“I think I have him,” the messager said.
It didn’t seem possible. Tripoli, Lebanon’s second largest city, was 80km (50 miles) away.
“That couldn’t be him,” I responded. “We live in Beirut.”
A video popped up, downloading painfully slowly on the devastated city’s patchy internet. And there he was. Scared, a little bloodied, but alive.
His rescuer had found him, terrified and injured, alone in the streets, shortly after the explosion. He was leaving Beirut to return to his family in Tripoli, and with no other option he simply picked Bunduq up and put him in the car. In the following days he had posted pictures, just as I had, and finally someone had connected the dots. Bunduq was terrified, the rescuer said, and asked me to speak to him on the phone. Hearing my voice, his tail suddenly started wagging.
The relief was overwhelming, but with no car and limited mobility I had no way to get him home. Lebanon’s animal lovers sprang into action. Over the next few hours I received dozens of calls and messages as they hatched a plan to get him back to me. And then one more: he was in a car, with yet another person I had never met, and on his way home. By 2am he was back in my arms, saved by a network of human beings who had done everything they could to save him, while also dealing with the impact of this disaster on their own lives.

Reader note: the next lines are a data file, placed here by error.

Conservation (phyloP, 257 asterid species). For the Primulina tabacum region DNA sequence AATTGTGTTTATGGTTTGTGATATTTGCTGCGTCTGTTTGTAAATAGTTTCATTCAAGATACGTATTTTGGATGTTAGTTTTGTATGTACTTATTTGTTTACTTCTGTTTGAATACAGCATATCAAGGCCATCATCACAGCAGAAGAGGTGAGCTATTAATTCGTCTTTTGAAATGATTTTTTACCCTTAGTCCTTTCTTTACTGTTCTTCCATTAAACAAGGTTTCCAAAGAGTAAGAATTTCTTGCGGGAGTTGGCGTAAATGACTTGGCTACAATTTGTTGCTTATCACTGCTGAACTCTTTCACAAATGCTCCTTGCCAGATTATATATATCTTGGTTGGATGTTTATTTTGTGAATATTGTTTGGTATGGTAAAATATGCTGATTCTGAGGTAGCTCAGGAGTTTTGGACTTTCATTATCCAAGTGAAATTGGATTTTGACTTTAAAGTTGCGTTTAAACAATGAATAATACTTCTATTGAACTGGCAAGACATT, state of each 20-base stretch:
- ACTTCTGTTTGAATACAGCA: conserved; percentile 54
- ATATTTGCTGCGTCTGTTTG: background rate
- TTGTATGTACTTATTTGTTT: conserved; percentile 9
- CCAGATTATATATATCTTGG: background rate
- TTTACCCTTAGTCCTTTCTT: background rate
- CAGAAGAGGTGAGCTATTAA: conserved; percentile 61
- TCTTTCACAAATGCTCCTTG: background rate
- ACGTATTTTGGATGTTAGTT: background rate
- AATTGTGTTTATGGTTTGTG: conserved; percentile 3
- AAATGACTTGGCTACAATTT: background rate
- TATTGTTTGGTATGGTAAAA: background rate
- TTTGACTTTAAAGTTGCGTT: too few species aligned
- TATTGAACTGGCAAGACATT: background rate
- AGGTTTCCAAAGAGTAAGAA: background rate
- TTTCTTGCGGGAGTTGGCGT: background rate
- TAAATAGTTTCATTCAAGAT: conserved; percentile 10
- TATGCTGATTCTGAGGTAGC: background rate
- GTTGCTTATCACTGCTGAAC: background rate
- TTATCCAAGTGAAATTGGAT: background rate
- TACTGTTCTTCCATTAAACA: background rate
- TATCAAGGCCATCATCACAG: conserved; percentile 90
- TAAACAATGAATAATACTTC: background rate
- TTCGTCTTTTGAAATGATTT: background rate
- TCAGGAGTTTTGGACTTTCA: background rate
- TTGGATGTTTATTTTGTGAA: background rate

We’re separated again now, the dogs evacuated to the mountains with my flatmate, Lizzie, while I await surgery to reconnect tendons in my foot that were severed by the blast. The flat may never recover. We still don’t know whether the building is stable enough to move back in. But somewhere, we’ll build one again, and we’ll be home. Because home is where the hounds are.